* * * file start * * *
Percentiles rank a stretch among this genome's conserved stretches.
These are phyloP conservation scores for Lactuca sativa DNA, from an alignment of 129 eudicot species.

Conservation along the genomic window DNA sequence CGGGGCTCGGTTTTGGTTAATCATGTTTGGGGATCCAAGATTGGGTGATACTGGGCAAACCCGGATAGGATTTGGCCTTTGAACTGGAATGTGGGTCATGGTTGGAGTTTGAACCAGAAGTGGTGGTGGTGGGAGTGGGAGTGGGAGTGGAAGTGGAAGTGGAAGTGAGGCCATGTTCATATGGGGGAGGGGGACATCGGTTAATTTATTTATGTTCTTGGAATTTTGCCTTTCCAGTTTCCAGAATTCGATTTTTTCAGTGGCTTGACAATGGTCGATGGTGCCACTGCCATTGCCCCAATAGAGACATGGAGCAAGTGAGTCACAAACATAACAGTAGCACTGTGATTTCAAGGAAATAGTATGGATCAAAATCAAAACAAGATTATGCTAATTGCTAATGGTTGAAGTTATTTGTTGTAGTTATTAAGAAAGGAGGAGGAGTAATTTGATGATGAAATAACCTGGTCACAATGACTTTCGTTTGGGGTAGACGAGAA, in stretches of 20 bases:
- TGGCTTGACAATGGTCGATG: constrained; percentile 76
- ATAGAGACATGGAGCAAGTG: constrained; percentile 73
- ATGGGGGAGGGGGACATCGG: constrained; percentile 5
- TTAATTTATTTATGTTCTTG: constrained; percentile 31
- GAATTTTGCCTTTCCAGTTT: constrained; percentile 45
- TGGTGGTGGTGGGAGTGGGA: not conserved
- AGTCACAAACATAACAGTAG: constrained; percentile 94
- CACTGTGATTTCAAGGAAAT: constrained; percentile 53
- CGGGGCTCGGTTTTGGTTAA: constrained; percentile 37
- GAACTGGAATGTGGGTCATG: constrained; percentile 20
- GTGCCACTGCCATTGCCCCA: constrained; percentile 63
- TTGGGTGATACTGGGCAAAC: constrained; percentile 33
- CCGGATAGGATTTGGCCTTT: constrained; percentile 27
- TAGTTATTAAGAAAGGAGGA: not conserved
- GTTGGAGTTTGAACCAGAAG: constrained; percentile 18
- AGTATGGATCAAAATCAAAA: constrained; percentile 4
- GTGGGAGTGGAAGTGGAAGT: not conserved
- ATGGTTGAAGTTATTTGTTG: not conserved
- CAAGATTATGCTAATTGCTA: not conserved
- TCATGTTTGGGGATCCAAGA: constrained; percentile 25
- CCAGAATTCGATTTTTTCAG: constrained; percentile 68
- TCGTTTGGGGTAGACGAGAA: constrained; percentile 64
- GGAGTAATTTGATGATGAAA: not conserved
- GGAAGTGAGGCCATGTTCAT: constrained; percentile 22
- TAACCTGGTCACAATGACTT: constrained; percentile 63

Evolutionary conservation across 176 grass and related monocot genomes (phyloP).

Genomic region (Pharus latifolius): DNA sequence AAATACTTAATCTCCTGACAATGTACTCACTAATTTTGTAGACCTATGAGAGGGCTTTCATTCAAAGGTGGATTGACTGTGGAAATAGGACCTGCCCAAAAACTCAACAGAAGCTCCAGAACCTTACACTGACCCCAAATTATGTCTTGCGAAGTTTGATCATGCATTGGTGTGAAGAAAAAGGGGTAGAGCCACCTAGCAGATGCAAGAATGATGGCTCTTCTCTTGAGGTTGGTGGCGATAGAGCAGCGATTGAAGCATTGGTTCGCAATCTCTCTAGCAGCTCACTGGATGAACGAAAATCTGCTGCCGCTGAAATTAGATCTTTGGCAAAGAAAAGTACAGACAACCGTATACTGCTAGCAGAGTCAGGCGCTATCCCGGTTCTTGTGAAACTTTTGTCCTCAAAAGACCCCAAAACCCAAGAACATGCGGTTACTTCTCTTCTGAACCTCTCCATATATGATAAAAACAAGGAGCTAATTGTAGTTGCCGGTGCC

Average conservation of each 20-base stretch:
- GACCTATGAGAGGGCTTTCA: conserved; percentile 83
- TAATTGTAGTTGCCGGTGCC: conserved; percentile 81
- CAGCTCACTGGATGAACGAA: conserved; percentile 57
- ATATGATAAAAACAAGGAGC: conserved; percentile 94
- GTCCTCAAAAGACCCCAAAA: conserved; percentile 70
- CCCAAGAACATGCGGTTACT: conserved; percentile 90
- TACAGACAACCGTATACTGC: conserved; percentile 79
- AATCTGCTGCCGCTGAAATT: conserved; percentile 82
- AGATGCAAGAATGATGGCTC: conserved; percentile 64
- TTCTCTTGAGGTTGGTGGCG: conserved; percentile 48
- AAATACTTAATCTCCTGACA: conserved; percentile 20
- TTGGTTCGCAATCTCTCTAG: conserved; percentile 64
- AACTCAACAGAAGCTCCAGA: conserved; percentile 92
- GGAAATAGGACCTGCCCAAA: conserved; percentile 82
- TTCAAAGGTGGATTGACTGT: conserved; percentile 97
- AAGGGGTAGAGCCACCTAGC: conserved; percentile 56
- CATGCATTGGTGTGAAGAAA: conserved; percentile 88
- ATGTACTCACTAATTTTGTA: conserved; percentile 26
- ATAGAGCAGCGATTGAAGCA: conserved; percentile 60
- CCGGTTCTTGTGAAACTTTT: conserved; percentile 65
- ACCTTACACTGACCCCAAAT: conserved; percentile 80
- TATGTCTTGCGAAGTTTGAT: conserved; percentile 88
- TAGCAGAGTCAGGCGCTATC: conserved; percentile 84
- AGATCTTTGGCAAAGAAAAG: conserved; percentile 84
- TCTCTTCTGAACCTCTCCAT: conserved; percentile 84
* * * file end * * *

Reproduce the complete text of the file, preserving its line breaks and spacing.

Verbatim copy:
Percentiles rank a stretch among this genome's conserved stretches.
These are phyloP conservation scores for Lactuca sativa DNA, from an alignment of 129 eudicot species.

Conservation along the genomic window DNA sequence CGGGGCTCGGTTTTGGTTAATCATGTTTGGGGATCCAAGATTGGGTGATACTGGGCAAACCCGGATAGGATTTGGCCTTTGAACTGGAATGTGGGTCATGGTTGGAGTTTGAACCAGAAGTGGTGGTGGTGGGAGTGGGAGTGGGAGTGGAAGTGGAAGTGGAAGTGAGGCCATGTTCATATGGGGGAGGGGGACATCGGTTAATTTATTTATGTTCTTGGAATTTTGCCTTTCCAGTTTCCAGAATTCGATTTTTTCAGTGGCTTGACAATGGTCGATGGTGCCACTGCCATTGCCCCAATAGAGACATGGAGCAAGTGAGTCACAAACATAACAGTAGCACTGTGATTTCAAGGAAATAGTATGGATCAAAATCAAAACAAGATTATGCTAATTGCTAATGGTTGAAGTTATTTGTTGTAGTTATTAAGAAAGGAGGAGGAGTAATTTGATGATGAAATAACCTGGTCACAATGACTTTCGTTTGGGGTAGACGAGAA, in stretches of 20 bases:
- TGGCTTGACAATGGTCGATG: constrained; percentile 76
- ATAGAGACATGGAGCAAGTG: constrained; percentile 73
- ATGGGGGAGGGGGACATCGG: constrained; percentile 5
- TTAATTTATTTATGTTCTTG: constrained; percentile 31
- GAATTTTGCCTTTCCAGTTT: constrained; percentile 45
- TGGTGGTGGTGGGAGTGGGA: not conserved
- AGTCACAAACATAACAGTAG: constrained; percentile 94
- CACTGTGATTTCAAGGAAAT: constrained; percentile 53
- CGGGGCTCGGTTTTGGTTAA: constrained; percentile 37
- GAACTGGAATGTGGGTCATG: constrained; percentile 20
- GTGCCACTGCCATTGCCCCA: constrained; percentile 63
- TTGGGTGATACTGGGCAAAC: constrained; percentile 33
- CCGGATAGGATTTGGCCTTT: constrained; percentile 27
- TAGTTATTAAGAAAGGAGGA: not conserved
- GTTGGAGTTTGAACCAGAAG: constrained; percentile 18
- AGTATGGATCAAAATCAAAA: constrained; percentile 4
- GTGGGAGTGGAAGTGGAAGT: not conserved
- ATGGTTGAAGTTATTTGTTG: not conserved
- CAAGATTATGCTAATTGCTA: not conserved
- TCATGTTTGGGGATCCAAGA: constrained; percentile 25
- CCAGAATTCGATTTTTTCAG: constrained; percentile 68
- TCGTTTGGGGTAGACGAGAA: constrained; percentile 64
- GGAGTAATTTGATGATGAAA: not conserved
- GGAAGTGAGGCCATGTTCAT: constrained; percentile 22
- TAACCTGGTCACAATGACTT: constrained; percentile 63

Evolutionary conservation across 176 grass and related monocot genomes (phyloP).

Genomic region (Pharus latifolius): DNA sequence AAATACTTAATCTCCTGACAATGTACTCACTAATTTTGTAGACCTATGAGAGGGCTTTCATTCAAAGGTGGATTGACTGTGGAAATAGGACCTGCCCAAAAACTCAACAGAAGCTCCAGAACCTTACACTGACCCCAAATTATGTCTTGCGAAGTTTGATCATGCATTGGTGTGAAGAAAAAGGGGTAGAGCCACCTAGCAGATGCAAGAATGATGGCTCTTCTCTTGAGGTTGGTGGCGATAGAGCAGCGATTGAAGCATTGGTTCGCAATCTCTCTAGCAGCTCACTGGATGAACGAAAATCTGCTGCCGCTGAAATTAGATCTTTGGCAAAGAAAAGTACAGACAACCGTATACTGCTAGCAGAGTCAGGCGCTATCCCGGTTCTTGTGAAACTTTTGTCCTCAAAAGACCCCAAAACCCAAGAACATGCGGTTACTTCTCTTCTGAACCTCTCCATATATGATAAAAACAAGGAGCTAATTGTAGTTGCCGGTGCC

Average conservation of each 20-base stretch:
- GACCTATGAGAGGGCTTTCA: conserved; percentile 83
- TAATTGTAGTTGCCGGTGCC: conserved; percentile 81
- CAGCTCACTGGATGAACGAA: conserved; percentile 57
- ATATGATAAAAACAAGGAGC: conserved; percentile 94
- GTCCTCAAAAGACCCCAAAA: conserved; percentile 70
- CCCAAGAACATGCGGTTACT: conserved; percentile 90
- TACAGACAACCGTATACTGC: conserved; percentile 79
- AATCTGCTGCCGCTGAAATT: conserved; percentile 82
- AGATGCAAGAATGATGGCTC: conserved; percentile 64
- TTCTCTTGAGGTTGGTGGCG: conserved; percentile 48
- AAATACTTAATCTCCTGACA: conserved; percentile 20
- TTGGTTCGCAATCTCTCTAG: conserved; percentile 64
- AACTCAACAGAAGCTCCAGA: conserved; percentile 92
- GGAAATAGGACCTGCCCAAA: conserved; percentile 82
- TTCAAAGGTGGATTGACTGT: conserved; percentile 97
- AAGGGGTAGAGCCACCTAGC: conserved; percentile 56
- CATGCATTGGTGTGAAGAAA: conserved; percentile 88
- ATGTACTCACTAATTTTGTA: conserved; percentile 26
- ATAGAGCAGCGATTGAAGCA: conserved; percentile 60
- CCGGTTCTTGTGAAACTTTT: conserved; percentile 65
- ACCTTACACTGACCCCAAAT: conserved; percentile 80
- TATGTCTTGCGAAGTTTGAT: conserved; percentile 88
- TAGCAGAGTCAGGCGCTATC: conserved; percentile 84
- AGATCTTTGGCAAAGAAAAG: conserved; percentile 84
- TCTCTTCTGAACCTCTCCAT: conserved; percentile 84